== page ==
September 12, 2005

Cuba at the Movies: Sean Connery in “Cuba” (1979)

As far as I know, Sean Connery never went to Cuba as James Bond, but in the film “Cuba” directed by Richard Lester, it often feels like he wished he were somewhere else.

Connery plays a British soldier of fortune that comes to aid Cuba’s dictatorship from the advancing rebels, but the story is weak and uninspired, and we never feel close enough to any of the principals to understand them or care what happens.

Chris Sarandon’s character, the unnecessarily selfish and unlikable rich-boy-son Juan, seems to be here only to make the romance between his wife (Brooke Adams) and Connery appear plausible. His Cuban-playboy persona is all left-wing stereotypes in broad strokes.

Brooke Adams is the heart and soul of the film; at least what there is of it. At least she seems to respect those in service to her.

The story makes a crucial historical error when the words “Havana, 1959” flash on the screen near the beginning. If we’re to take the story seriously, then it should be late 1958. Another obvious mistake is Castro arriving at the Havana Airport on New Year’s Day, 1959.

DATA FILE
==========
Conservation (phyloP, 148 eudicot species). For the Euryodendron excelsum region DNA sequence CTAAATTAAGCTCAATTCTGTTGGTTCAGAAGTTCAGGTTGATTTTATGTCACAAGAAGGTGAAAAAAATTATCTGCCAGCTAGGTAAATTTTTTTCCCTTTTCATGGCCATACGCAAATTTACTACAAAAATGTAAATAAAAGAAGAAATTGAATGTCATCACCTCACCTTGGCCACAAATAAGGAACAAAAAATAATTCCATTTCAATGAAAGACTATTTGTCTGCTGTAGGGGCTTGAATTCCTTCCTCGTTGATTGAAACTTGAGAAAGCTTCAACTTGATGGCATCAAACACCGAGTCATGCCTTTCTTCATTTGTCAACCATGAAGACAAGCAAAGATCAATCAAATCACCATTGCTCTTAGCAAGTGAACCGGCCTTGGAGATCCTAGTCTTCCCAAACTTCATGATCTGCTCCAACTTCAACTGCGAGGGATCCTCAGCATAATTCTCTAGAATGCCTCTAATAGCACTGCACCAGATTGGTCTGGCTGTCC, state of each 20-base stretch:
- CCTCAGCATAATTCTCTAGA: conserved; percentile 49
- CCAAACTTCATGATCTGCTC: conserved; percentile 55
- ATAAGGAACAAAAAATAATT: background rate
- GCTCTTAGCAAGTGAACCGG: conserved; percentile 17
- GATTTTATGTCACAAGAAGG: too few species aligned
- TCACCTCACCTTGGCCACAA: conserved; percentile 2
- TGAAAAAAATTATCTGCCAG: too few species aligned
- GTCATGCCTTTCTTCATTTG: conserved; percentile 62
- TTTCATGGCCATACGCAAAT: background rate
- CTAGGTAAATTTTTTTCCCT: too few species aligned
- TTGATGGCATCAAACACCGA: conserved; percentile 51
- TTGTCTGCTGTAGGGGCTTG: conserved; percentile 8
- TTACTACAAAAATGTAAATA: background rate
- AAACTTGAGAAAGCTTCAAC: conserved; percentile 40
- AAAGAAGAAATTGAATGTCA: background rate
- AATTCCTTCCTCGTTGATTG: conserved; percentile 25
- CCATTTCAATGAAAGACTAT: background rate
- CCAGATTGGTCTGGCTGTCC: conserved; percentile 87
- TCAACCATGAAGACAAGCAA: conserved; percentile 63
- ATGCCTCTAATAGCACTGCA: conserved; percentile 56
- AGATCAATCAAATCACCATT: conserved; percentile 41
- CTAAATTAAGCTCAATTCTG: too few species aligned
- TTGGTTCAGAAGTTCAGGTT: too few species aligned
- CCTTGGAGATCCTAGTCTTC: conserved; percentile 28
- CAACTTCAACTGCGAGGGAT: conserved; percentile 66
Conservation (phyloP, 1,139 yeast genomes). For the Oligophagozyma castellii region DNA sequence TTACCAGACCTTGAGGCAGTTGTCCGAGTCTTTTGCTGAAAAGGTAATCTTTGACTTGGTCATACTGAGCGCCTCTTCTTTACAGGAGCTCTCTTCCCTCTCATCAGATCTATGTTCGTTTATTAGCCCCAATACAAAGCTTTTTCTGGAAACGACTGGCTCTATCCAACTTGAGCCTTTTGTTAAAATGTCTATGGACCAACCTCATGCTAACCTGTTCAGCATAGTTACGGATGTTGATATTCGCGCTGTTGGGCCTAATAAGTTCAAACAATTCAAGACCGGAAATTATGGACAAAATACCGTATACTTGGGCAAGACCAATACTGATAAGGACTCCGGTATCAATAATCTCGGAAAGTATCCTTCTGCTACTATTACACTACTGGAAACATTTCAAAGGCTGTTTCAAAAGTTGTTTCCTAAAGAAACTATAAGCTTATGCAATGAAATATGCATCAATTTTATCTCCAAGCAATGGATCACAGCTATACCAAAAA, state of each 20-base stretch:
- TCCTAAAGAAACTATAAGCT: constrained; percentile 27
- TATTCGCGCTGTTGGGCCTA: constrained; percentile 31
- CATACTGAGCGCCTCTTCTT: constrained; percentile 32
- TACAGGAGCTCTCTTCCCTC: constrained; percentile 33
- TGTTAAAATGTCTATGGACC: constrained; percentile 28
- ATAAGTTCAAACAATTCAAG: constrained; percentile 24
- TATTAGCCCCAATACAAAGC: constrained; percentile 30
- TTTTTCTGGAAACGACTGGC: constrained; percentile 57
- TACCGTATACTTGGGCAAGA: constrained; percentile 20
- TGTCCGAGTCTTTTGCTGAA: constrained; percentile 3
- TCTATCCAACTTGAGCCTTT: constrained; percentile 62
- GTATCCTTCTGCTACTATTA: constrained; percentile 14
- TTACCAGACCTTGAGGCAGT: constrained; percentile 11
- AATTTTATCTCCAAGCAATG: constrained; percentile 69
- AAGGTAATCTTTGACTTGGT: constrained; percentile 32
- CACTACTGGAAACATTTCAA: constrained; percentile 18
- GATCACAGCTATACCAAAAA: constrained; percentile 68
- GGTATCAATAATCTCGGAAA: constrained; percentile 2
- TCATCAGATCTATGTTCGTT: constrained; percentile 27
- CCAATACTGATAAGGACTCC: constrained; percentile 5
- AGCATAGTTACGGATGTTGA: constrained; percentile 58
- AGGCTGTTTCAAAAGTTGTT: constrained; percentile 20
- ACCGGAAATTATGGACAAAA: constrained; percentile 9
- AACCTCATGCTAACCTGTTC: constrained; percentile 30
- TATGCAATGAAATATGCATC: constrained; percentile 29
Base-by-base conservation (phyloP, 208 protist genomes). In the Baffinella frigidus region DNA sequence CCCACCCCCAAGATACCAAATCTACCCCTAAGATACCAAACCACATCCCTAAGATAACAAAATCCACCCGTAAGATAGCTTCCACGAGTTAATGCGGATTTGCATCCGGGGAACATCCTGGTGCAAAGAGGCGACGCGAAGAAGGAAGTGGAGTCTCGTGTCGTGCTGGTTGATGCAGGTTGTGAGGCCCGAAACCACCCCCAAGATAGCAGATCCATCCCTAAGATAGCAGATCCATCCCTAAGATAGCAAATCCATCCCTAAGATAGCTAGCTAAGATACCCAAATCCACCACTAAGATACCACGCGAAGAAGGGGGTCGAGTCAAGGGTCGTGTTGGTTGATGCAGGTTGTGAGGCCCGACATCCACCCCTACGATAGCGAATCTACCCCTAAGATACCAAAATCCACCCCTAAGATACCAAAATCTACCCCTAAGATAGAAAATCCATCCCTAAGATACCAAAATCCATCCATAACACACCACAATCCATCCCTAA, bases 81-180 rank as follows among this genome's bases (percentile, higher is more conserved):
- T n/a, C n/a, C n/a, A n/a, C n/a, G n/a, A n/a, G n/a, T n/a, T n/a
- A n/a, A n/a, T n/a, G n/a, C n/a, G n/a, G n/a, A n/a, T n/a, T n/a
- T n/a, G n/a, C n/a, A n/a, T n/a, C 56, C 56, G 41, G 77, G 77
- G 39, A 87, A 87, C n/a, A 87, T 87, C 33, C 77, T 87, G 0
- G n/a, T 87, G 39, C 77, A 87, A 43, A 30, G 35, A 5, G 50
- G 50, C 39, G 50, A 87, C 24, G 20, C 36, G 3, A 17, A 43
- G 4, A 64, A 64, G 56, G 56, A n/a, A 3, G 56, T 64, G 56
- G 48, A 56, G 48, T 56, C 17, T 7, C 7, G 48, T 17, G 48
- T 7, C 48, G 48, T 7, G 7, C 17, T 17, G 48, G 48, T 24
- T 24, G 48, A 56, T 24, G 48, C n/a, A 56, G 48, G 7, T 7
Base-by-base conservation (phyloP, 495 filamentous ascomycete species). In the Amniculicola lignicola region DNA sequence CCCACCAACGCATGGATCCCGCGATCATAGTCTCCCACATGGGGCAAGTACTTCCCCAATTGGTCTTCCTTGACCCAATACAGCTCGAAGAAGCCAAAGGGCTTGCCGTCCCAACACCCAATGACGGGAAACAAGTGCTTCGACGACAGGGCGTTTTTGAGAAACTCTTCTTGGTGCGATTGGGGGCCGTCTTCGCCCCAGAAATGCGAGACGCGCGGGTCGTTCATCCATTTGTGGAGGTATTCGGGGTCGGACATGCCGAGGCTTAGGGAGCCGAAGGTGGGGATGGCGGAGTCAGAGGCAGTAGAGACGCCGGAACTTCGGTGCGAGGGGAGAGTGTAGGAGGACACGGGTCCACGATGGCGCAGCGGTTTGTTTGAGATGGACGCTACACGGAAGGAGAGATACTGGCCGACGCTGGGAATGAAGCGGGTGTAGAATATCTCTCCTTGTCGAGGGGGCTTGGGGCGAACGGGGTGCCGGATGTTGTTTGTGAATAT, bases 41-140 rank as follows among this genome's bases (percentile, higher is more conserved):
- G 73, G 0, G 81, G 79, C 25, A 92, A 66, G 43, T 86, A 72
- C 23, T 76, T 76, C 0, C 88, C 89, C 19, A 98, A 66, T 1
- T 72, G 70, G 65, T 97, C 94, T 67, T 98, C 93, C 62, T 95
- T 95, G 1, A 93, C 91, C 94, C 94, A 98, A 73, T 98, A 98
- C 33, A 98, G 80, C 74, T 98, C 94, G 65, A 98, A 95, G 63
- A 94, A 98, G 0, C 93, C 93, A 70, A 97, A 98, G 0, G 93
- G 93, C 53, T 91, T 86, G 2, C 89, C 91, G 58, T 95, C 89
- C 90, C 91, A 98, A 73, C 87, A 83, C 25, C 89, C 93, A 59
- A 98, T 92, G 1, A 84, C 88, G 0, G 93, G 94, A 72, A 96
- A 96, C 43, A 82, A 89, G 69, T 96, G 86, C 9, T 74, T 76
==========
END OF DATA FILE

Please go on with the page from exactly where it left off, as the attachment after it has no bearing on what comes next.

The soundtrack is downright awful, which seems impossible when you consider how alive Cuban music has been since the 1930s. There’s some nice drumming here and there, but that Cuban musical urgency is nowhere to be found.

Lonette KcKee is striking in a small role as the Cuban factory worker having an affair with Juan, even though she was just as stereotyped as all the others. But it’s a small role that can’t save a film with bad music, where the male lead would rather be in a Bond movie, and the history of the island seems to have been unintentionally shaken and then stirred.

“I consider the time spent away from Cuba as time lost,” says Adams to Connery in the movie’s best line. As much as I liked the idea of a film like this, and as much as the background politics seemed close to real life, watching it also seemed like time lost.



Anonymous GADITANO said...

Like James Bond, Sean Connery was also in Cuba, although it would be more correct to say that they were in Spain. Die Another Day was recorded in Cadiz, historic city in southern Spain, to which Cuba owes its look due to the relationship between the two cities during the centuries of Spanish occupation. "Cuba" Sean Connery is also recorded in this city, as well as other Jerez de la Frontera and Motril.

8:53 AM, August 18, 2011  

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